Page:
Horyuji Temple is home to the world’s oldest surviving wooden structures. They date back to more than 1,300 years ago, during the Asuka Period (552-645). Founded by Prince Shotoku in 607, Horyuji Temple suffered a fire in 670, but was rebuilt afterwards. It is considered the cradle of Japanese Buddhism, and holds ancient treasures. Horyuiji Temple is considered to be one of the “Big three” temple to see in Nara, along with Todaiji Temple, and Kofukuji Temple.
Horyuji Temple grounds cover a large area. It spans just about one km wide.The temple area is split into two areas. One being the Western Precinct, which contains the Chumon (Central gate), Kondo (main hall), and the five-story Pagoda. The Eastern Precinct is a five minute walk from the Western, and contains other old buildings, such as the: Yumedono (Hall of visions), and statue of Prince Shotoku surrounded by monks and statues of Buddha. Centered between both Precinct, stands the Gallery of Temple Treasures. Built in 1998, the building is home to many art collection from different time periods. It mostly holds Buddhist relic, artwork, and paintings.
Chumon Central Gate translates to the middle gate. When you enter through here, two giant nio guardian statue can be seen upon entry, with one painted black and the other red. A very good first stop before the main Western Precinct.
Kondo (Main Hall) is a Japanese national treasure and one of the oldest wooden structures in the world, Kondo contains the main Horyuji sacred statue. It includes the bronze Shaka triad, the Buddha of healing-Yakushi Nyorai, and a 12th century amida Buddha which commemorates Prince Shotoku’s mother.
Goju no To Pagoda, a five-story Pagoda, held in the Western Precinct, is the oldest pagoda in Japan. Dating as far back as 607, the interior of the Pagoda holds clay statues from the Nara period.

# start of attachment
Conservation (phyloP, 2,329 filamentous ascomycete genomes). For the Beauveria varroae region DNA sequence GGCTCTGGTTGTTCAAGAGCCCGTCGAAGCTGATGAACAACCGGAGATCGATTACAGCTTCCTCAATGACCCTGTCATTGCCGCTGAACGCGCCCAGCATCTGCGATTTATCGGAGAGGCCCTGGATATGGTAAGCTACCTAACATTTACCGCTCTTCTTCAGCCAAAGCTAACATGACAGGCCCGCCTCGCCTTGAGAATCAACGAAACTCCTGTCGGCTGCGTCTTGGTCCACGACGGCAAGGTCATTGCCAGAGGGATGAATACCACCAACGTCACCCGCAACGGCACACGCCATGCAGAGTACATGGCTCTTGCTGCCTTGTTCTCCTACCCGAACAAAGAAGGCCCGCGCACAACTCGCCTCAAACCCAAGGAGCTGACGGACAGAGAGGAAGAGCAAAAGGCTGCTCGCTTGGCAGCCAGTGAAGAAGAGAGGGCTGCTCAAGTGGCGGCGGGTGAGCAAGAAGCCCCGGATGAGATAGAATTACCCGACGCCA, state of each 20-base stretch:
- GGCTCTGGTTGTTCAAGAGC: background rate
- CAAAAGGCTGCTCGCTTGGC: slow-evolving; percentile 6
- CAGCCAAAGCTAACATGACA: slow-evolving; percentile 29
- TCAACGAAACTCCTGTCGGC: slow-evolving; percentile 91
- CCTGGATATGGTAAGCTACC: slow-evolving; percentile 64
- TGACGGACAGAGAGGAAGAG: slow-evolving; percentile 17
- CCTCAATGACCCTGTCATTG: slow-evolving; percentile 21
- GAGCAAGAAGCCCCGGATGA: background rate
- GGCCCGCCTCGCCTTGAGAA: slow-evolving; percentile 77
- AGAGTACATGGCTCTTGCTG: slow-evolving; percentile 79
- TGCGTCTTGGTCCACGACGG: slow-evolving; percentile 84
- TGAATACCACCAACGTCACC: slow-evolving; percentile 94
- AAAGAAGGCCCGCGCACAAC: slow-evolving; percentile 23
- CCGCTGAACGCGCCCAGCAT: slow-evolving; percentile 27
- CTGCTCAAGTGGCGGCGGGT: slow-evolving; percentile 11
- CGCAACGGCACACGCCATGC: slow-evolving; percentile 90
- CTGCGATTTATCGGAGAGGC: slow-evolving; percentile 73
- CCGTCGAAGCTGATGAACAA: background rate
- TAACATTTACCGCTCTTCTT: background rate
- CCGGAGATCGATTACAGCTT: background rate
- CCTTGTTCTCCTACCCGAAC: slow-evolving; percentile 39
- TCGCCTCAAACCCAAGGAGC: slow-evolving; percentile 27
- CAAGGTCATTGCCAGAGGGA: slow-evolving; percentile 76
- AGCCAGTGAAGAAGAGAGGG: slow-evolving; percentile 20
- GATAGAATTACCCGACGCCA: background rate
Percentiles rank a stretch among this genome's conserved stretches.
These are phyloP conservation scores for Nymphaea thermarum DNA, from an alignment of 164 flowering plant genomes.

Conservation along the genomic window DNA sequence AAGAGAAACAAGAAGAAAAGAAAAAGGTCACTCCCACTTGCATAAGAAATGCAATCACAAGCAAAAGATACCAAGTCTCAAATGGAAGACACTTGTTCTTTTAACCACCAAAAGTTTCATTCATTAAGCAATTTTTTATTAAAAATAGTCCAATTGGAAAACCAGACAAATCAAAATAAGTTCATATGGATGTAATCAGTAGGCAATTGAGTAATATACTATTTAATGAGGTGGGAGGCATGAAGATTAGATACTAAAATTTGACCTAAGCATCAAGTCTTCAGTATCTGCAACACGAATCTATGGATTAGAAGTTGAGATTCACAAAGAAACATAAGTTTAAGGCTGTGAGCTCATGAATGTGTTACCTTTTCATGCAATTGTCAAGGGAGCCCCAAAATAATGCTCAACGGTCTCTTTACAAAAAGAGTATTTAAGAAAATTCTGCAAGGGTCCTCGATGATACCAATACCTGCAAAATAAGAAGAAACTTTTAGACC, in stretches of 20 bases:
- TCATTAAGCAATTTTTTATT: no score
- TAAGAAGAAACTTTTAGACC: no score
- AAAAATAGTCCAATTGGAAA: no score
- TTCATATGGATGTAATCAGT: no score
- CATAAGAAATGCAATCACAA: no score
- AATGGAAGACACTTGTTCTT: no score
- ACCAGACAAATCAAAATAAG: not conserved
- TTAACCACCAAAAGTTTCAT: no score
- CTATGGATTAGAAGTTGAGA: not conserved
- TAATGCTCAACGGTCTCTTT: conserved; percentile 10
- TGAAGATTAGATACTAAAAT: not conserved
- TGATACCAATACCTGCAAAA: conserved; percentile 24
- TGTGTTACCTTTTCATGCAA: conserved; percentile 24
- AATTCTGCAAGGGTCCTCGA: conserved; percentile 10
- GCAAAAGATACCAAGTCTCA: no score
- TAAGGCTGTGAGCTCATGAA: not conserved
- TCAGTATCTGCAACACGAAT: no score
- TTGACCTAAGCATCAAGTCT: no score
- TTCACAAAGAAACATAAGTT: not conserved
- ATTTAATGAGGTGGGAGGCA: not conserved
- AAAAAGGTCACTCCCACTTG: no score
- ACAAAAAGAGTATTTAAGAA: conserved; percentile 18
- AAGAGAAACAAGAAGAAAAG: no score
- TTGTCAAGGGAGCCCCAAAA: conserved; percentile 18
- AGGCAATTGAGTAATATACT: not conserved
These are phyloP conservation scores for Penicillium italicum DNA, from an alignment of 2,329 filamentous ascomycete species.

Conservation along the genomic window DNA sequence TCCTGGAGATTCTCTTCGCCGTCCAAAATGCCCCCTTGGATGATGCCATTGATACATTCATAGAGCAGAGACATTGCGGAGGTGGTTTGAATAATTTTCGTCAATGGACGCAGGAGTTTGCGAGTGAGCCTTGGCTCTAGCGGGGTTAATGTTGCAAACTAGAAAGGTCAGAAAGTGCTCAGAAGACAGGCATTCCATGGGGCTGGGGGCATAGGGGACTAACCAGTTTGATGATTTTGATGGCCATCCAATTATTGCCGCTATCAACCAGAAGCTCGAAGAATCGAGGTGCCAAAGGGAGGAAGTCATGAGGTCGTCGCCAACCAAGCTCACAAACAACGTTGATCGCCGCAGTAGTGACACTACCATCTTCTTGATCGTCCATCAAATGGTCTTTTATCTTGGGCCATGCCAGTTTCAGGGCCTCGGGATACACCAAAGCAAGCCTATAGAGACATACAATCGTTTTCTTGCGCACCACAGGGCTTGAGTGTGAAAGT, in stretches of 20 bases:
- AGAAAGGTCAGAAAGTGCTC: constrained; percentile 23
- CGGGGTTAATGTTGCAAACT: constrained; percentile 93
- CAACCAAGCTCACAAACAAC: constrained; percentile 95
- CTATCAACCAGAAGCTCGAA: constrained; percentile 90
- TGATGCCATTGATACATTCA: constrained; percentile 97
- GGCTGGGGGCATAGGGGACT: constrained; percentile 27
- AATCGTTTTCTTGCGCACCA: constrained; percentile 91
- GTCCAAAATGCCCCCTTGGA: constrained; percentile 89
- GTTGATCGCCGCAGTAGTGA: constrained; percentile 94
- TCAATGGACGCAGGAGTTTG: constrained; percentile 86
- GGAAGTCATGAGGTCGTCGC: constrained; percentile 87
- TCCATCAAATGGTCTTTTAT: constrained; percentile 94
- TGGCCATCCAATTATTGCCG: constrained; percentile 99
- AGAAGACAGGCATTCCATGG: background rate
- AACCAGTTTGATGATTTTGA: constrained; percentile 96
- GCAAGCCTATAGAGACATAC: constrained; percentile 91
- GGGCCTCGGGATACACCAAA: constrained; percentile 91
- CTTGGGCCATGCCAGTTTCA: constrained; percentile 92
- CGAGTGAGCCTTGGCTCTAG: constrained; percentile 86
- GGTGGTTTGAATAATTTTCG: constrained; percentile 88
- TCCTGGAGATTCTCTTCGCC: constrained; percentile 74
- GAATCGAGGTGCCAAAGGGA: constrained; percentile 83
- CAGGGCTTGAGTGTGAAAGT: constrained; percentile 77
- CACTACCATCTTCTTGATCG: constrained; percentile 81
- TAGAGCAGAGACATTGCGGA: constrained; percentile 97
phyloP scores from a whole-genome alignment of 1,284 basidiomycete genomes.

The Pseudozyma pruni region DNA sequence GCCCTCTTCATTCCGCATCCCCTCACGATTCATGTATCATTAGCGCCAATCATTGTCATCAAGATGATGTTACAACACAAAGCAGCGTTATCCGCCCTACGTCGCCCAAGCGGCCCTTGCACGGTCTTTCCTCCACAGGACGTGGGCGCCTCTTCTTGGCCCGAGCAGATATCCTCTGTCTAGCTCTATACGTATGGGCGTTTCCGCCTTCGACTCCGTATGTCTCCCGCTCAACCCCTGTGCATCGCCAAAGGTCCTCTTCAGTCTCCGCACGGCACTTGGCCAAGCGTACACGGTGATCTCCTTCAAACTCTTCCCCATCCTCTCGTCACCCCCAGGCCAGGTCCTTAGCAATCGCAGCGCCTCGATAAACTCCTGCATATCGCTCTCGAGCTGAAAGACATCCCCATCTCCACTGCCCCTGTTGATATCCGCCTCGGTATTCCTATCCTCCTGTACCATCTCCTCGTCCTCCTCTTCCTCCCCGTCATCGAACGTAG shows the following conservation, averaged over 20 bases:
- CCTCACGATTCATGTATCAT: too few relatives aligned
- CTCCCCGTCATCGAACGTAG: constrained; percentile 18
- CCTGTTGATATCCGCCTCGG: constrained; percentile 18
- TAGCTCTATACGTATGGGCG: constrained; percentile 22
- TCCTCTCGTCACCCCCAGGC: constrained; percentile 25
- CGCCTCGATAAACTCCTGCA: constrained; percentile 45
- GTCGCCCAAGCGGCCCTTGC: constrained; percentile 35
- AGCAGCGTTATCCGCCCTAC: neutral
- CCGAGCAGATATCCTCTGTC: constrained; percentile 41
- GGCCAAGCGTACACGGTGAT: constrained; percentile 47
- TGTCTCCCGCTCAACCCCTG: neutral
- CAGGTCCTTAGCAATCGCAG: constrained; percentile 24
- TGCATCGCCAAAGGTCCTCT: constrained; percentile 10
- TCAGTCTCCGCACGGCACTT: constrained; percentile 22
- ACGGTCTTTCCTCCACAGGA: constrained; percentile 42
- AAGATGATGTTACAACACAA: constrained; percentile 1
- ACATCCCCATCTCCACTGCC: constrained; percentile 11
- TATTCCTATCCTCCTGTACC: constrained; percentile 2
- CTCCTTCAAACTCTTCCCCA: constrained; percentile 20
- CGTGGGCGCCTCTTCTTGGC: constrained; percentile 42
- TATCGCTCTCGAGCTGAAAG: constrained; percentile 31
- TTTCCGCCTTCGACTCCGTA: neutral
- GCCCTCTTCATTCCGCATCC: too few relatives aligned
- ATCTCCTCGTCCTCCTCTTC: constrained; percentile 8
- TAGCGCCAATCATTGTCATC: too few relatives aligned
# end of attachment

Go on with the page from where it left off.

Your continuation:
Daikodo, north of the five-story pagoda is the Daikodo (Great lecture hall). This hall contains the Yakushi Trinity in gilt wood. Daikodo was reconstructed in 920 to preserve it from tearing away from its original.
Yumedono Halls of Visions, the Eastern Precinct was built in 739, which contains the Yumedono (Hall of visions). This area was built in a way to commemorate Prince Shotoku. A life-sized statue can be found in the center of the Yumedono. The statue is measured to be 1.8 meters and covered in golden leaves. Not only that, around the area are more statues of monks and Buddhists, said to be built to surround the prince. This is where the prince would invite Monks and Buddhist to meditate with him for peace.
History of Horyuji Temple
As mentioned before, Prince Shotoku was to take charge of the construction of Horyuji Temple, but he wasn’t the original person for this idea. His father, who was emperor Yomei, final wish before he passed was build a temple and statue of a Buddha, in dedication to practicing prayers. Although the emperor did not live to see the final construction, his son set out to grant his wish.
Horyuji Temple contains over 23,00 cultural and historical structures and articles, and about 190 of them are considered national treasures by Japan government. In 1993, Horyuji Temple became the first treasure in Japan to be selected by UNESCO as part of the world heritage sites.
[map lat=”34.614077″ lng=”135.735683″][/map]
Address: 1-1 Horyuji Sannai, Ikarugacho, Ikomagun, Nara Prefecture
Access: 20 minute walk from Horyuji Station
8:00 AM – 5:00 PM (February 22 – November 3)
8:00 AM – 4:30 PM (November 4 – February 21)
750 (Elementary School Students)
Website: Horyuji Temple